Continuous Integration (CI) on GitLab provides a project with a way to run a build process on every commit, so that instant feedback is given whether the master branch of the project still builds correctly. In addition, the build process can create artifacts with can form the basis for releases.
A git project can be cloned and built by any developer on their local machine, but this may require many dependencies and setting up a development machine can be a somewhat long process. End users wanting to run the project on their own server should not need to go through the entire build process. To avoid this, we can make regular pre-built releases available that end users can download and install on their server.
Furthermore, Continuous Deployment (CD) can be used to (build and) deploy the project to its main server whenever the repository changes.
To make GitLab’s CI/CD feature work, a CI/CD configuration file must be present at the project root:
gitlab-ci.yml. This file contains the stages involved in the build, test, and development process. In this example, the project only has a build stage.
GitLab’s build process works by settings up a virtual machine from a Docker image. It’s possible to provide a custom Docker image, but several pre-built Docker images exist that we can leverage to save time. One of these is tetraweb/php, which defines a machine with NodeJS and PHP installed (plus Composer). It provides several PHP versions, the latest being 7.1 at this time. In our configuration file, we instruct GitLab to use this Docker image:
Although the tetraweb/php Docker image has all PHP modules available, its PHP is not configured to use all of them. In particular, the
php-spreadsheet dependency (why I happen to use) needs the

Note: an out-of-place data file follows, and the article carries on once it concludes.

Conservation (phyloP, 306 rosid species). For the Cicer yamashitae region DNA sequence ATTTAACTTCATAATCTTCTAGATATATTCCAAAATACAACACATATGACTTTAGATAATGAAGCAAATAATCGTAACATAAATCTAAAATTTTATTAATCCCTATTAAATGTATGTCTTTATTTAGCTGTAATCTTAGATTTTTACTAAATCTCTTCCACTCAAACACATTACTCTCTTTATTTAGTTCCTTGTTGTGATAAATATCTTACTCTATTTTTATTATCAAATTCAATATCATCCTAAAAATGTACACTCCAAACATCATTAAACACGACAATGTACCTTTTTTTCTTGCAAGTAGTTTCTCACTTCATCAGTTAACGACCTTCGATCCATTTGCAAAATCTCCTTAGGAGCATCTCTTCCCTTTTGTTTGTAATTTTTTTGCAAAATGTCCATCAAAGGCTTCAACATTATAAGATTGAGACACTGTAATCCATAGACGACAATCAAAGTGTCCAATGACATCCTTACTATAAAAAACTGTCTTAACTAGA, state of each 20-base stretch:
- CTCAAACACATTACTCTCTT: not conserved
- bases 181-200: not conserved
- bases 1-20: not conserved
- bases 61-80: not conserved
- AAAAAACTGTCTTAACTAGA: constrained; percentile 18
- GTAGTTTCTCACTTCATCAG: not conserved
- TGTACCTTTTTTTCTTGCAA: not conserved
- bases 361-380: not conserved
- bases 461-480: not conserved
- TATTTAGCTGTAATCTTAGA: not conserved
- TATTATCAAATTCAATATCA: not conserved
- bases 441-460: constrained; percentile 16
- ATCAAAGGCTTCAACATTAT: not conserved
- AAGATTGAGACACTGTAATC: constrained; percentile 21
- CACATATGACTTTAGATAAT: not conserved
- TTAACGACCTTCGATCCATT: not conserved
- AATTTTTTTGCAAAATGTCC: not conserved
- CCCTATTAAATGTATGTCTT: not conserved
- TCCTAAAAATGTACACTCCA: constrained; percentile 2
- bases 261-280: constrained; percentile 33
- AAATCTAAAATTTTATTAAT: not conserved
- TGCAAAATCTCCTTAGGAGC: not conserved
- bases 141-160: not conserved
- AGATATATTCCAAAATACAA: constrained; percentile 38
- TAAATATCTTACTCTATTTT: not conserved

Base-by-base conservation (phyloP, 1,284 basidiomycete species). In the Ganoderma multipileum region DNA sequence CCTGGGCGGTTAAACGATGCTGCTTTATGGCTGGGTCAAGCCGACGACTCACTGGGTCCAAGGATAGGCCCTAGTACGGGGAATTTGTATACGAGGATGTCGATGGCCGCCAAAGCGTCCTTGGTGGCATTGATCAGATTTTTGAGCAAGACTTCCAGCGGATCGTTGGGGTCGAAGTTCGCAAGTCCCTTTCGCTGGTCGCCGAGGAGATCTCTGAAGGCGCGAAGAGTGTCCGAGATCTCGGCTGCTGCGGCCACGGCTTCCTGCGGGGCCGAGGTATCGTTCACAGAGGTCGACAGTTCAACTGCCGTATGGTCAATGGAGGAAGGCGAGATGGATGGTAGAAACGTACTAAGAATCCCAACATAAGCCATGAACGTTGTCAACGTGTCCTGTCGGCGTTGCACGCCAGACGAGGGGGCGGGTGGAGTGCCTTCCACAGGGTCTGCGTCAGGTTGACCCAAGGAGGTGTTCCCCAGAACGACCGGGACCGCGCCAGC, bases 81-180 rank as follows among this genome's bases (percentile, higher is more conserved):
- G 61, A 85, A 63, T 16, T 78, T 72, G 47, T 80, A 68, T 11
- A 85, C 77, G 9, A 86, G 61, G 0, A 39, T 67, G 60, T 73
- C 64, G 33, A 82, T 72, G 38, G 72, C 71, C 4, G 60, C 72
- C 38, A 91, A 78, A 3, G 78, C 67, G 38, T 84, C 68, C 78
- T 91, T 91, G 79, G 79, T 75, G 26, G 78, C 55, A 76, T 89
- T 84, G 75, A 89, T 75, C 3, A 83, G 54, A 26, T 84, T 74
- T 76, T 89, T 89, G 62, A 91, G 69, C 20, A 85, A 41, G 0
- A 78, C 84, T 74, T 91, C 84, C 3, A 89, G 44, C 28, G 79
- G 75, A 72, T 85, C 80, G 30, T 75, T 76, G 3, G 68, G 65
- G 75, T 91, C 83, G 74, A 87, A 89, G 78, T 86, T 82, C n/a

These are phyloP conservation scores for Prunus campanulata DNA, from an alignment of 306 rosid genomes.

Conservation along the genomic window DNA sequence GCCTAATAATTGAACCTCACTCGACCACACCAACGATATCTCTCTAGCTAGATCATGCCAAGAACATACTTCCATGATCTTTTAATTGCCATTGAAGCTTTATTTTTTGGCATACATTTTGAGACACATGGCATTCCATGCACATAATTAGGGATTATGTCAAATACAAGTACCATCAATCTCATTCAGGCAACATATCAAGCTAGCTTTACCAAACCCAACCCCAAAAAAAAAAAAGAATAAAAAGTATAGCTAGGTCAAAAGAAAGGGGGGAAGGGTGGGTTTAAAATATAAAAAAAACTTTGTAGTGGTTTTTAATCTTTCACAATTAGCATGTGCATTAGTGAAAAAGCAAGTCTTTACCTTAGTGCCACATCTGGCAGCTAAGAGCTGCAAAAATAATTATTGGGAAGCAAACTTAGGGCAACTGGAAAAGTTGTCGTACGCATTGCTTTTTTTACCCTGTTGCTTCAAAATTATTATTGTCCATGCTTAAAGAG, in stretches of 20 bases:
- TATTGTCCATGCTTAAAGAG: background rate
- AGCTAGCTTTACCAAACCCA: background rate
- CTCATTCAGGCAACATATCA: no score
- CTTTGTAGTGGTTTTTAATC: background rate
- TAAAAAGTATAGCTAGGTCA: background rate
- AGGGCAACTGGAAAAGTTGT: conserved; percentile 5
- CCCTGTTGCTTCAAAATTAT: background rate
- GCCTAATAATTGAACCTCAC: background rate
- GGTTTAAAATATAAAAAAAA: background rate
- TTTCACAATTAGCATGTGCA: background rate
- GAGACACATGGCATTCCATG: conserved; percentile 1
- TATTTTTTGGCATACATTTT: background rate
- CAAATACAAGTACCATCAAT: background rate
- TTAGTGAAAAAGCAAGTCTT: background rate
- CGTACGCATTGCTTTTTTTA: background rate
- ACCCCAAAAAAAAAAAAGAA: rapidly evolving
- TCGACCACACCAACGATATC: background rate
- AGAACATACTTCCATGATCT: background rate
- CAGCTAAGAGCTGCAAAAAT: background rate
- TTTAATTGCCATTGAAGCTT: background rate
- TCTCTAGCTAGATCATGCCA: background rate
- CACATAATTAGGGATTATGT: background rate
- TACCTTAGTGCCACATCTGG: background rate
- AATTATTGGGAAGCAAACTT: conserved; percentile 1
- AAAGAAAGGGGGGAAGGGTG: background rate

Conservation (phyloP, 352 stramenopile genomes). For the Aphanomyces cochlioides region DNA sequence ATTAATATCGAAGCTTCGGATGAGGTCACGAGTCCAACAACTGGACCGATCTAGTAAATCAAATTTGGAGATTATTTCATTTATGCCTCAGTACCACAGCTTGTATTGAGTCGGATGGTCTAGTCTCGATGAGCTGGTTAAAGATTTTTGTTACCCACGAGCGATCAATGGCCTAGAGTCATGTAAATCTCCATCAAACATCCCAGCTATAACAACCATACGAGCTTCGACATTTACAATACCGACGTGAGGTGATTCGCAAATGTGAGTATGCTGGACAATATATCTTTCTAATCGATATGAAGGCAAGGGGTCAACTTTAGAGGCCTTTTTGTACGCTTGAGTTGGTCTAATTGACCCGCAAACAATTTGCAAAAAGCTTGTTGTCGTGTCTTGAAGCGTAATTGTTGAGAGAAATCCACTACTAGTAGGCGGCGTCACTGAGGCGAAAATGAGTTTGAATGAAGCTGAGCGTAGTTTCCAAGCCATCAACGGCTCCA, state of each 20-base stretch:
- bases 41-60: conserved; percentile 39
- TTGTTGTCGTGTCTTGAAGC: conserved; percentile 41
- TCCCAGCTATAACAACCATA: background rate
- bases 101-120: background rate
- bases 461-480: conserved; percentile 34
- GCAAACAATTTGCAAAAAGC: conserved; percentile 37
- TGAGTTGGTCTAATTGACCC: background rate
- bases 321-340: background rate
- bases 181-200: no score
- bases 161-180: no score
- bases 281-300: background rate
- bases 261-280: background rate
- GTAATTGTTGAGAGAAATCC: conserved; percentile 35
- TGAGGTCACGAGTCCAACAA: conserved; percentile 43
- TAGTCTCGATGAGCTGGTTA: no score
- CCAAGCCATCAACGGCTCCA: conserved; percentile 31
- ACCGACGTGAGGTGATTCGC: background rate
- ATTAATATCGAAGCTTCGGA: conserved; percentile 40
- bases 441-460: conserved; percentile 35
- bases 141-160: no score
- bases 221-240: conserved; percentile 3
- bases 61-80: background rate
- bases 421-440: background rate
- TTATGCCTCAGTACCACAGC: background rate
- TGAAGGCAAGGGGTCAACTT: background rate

GD extension. We could ignore these dependencies by running
composer --ignore-platform-reqs, or we can install them (which we will do). We’ll add a bash script that configures our Docker image further:
This script lives at
ci/docker-install.sh. It enables PHP extensions
zip (needed by Composer) and
gd. Furthermore, it installs Composer’s
prestissimo extension, which will speed up Composer dependency installation by allowing parallel downloads, making the CI process faster.
gitlab-ci.yml configuration file, we’ll have GitLab’s CI/CD run our Docker install scripts before any job it does:
The main dependencies for executing CI/CD processes are now set up. We can now define a stage in the configuration file, which we’ll call
build. It’s possible to define multiple stages, and we may add a
deploy stage later on.
For the front end, we’ll have
npm install all project dependencies, then build the project. This will use Webpack to generate a distribution in the
In order to facilitate installation on a server, we’ll need to make the result of the build available somehow. This can be done by saving a build artifact, which users can download from the CD/CI pipeline result on GitLab:
The back-end is built in a similar way. We enter into the
api directory and use Composer to install all PHP dependencies.